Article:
Koszalin – St Gertrude chapel

History

Chapel of St. Gertrude was erected outside the city walls in the years 1382-1383. It was founded by the town council with the consent of the Cistercian monastery. Initially, it served as a hospital chapel and then a cemetery chapel, located outside the town walls. In 1534, it became the property of the evangelical church. In 1735, the chapel was turned into ammunition depot, which was accompanied by dismantling the tower and bricking up the window openings. It began to perform sacred functions at the beginning of the 20th century. At that time, its original appearance was also restored. It is one of the three preserved chapels in Central Pomerania referring to the Temple of the Holy Sepulcher.

Architecture

The chapel has clear traces of the influence of Scandinavian architecture. The octagonal structure is covered by a vault in the shape of a isosceles star. The walls of the chapel are separated by pointed windows with tracery and two stepped, entry portals. The chapel is supported in the corners by eight buttresses. In the separated cordon of the upper part of the façade, over the entrances, there are blendes decorated with rosettes. Under the eaves, the chapel is decorated with a decorative frieze made of four-leafed clover bricks. The stellar vault is covered from outside by a pyramidal top with a pointed spire.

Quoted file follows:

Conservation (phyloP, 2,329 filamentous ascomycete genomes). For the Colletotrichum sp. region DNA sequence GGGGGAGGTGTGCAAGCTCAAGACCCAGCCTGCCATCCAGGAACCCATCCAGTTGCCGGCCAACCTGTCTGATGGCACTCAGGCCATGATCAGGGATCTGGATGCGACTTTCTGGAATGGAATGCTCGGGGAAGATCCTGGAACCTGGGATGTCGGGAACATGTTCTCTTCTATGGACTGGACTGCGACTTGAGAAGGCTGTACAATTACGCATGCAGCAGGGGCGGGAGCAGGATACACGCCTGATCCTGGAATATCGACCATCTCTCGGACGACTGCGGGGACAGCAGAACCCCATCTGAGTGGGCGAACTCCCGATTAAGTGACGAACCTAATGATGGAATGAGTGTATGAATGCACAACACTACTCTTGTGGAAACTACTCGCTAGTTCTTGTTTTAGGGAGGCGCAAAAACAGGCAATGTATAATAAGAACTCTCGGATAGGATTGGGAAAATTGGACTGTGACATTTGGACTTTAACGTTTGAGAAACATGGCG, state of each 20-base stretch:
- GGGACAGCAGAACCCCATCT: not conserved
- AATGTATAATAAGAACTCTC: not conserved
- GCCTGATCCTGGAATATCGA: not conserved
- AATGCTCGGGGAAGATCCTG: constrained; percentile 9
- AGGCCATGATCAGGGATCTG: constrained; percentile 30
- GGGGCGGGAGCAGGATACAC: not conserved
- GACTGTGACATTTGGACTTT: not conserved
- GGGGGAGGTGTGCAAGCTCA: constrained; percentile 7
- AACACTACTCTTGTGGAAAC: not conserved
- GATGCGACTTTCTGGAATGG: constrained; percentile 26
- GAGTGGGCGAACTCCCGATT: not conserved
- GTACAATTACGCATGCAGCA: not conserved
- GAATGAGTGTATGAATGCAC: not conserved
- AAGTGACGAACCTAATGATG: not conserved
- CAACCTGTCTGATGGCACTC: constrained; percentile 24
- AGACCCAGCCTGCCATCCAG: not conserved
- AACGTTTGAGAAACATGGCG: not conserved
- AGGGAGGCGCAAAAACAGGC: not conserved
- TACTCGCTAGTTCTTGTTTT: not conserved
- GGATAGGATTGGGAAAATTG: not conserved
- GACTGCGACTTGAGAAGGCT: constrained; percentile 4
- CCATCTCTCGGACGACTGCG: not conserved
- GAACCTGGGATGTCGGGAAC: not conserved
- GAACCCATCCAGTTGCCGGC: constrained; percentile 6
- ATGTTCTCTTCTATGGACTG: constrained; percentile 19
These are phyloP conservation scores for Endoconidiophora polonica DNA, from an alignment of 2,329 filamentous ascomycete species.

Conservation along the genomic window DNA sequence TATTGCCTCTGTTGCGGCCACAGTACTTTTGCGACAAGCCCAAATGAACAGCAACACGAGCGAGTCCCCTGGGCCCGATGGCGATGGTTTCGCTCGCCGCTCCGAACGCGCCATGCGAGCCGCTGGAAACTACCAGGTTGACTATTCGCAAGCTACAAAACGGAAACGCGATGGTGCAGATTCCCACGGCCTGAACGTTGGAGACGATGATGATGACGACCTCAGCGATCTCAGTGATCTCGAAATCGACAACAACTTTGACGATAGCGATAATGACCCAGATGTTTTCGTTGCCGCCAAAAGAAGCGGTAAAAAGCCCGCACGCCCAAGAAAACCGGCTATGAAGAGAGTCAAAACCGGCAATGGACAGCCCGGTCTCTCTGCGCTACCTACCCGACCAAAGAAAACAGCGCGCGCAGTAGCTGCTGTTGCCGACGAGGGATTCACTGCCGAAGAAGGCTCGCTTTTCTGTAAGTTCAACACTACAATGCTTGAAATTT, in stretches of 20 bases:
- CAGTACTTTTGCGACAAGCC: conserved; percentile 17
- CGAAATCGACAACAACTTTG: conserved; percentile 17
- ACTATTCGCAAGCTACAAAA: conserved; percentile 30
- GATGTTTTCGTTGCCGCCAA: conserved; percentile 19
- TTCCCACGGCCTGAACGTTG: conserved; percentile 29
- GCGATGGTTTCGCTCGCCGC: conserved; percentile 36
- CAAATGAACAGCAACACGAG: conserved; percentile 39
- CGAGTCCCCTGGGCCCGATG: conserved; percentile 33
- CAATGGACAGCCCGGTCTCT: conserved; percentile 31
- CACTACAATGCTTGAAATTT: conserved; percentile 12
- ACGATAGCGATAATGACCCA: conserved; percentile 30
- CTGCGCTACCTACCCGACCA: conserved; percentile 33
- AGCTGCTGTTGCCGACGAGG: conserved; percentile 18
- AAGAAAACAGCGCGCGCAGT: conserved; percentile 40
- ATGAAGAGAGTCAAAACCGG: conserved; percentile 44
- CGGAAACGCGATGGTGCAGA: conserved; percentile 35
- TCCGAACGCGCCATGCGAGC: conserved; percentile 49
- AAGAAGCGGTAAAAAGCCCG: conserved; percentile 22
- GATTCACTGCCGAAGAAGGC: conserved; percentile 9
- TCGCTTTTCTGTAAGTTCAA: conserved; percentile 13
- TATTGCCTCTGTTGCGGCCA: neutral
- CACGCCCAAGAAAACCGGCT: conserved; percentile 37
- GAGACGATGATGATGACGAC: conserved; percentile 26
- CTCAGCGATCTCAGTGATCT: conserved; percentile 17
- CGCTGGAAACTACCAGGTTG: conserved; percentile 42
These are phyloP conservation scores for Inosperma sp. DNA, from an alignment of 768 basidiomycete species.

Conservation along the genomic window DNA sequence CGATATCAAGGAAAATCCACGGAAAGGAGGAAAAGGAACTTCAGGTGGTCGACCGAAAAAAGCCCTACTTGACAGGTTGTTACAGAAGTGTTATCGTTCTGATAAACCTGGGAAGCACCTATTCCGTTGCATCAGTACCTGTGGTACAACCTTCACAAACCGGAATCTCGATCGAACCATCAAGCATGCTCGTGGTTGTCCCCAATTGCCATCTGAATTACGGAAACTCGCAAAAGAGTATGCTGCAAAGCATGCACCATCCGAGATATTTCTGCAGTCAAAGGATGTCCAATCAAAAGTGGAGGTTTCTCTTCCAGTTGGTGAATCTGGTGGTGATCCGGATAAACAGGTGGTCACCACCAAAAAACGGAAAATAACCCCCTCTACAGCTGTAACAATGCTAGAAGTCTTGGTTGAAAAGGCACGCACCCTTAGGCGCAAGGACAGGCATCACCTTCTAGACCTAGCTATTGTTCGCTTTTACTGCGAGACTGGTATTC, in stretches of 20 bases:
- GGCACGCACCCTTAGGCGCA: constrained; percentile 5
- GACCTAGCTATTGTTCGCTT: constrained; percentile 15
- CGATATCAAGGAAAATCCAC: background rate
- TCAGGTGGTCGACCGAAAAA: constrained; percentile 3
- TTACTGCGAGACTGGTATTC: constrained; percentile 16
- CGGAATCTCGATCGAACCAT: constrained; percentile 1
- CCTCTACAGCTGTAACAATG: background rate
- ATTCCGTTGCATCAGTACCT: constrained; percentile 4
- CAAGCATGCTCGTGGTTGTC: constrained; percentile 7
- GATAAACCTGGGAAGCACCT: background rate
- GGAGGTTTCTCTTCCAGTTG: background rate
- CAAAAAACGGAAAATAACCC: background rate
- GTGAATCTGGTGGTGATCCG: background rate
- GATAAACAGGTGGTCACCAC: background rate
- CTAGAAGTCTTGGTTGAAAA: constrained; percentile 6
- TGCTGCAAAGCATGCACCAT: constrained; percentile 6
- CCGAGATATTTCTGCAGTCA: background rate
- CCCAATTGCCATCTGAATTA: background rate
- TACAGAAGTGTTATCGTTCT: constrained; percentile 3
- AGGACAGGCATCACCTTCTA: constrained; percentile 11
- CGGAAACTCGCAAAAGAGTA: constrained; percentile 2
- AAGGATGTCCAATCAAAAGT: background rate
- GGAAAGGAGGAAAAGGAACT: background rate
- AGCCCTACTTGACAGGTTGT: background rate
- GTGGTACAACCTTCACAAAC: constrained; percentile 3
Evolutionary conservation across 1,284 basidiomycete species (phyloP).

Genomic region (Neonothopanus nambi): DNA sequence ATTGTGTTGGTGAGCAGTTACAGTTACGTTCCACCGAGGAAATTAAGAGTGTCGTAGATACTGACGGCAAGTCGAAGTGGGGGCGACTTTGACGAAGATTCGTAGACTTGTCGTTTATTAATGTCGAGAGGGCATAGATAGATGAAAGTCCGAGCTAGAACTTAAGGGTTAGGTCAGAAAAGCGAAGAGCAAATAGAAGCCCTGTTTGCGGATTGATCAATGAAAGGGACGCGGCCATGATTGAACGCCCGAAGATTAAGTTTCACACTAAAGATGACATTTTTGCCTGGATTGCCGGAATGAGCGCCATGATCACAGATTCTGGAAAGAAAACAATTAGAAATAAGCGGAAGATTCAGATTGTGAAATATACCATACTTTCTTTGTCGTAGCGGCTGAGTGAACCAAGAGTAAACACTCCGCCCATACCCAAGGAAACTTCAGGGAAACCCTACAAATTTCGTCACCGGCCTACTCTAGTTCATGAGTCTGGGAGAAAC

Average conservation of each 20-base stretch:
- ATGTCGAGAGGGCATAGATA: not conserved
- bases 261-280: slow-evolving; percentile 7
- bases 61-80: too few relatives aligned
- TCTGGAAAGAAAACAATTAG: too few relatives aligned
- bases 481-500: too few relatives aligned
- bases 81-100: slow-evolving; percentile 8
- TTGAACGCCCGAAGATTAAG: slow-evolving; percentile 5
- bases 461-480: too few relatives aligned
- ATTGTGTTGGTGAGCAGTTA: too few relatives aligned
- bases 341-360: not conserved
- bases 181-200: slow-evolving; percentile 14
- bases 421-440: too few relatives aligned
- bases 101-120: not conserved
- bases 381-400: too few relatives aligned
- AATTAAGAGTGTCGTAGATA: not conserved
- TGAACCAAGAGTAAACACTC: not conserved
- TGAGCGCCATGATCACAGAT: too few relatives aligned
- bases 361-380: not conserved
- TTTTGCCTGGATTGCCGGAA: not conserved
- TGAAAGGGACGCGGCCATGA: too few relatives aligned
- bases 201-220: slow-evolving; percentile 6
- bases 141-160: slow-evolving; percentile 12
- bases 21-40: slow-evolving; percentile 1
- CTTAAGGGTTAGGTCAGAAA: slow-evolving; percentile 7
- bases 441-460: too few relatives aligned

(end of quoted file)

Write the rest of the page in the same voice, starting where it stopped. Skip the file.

Current state

Chapel of St. Gertrude, as one of the three preserved in the area of gothic cemetery chapels (next to Słupsk and Darłowo) belongs to the most valuable gothic monuments in Western Pomerania.

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bibliography:
Kubicki D., Gotyckie świątynie powiatów koszalińskiego i kołobrzeskiego, Pelplin 2001.
Pilch J., Kowalski S., Leksykon zabytków Pomorza Zachodniego i ziemi lubuskiej, Warszawa 2012.

Webpage encyklopedia.szczecin.pl, Kaplica św. Gertrudy (Koszalin).
Webpage wikipedia.org, Kaplica św. Gertrudy w Koszalinie.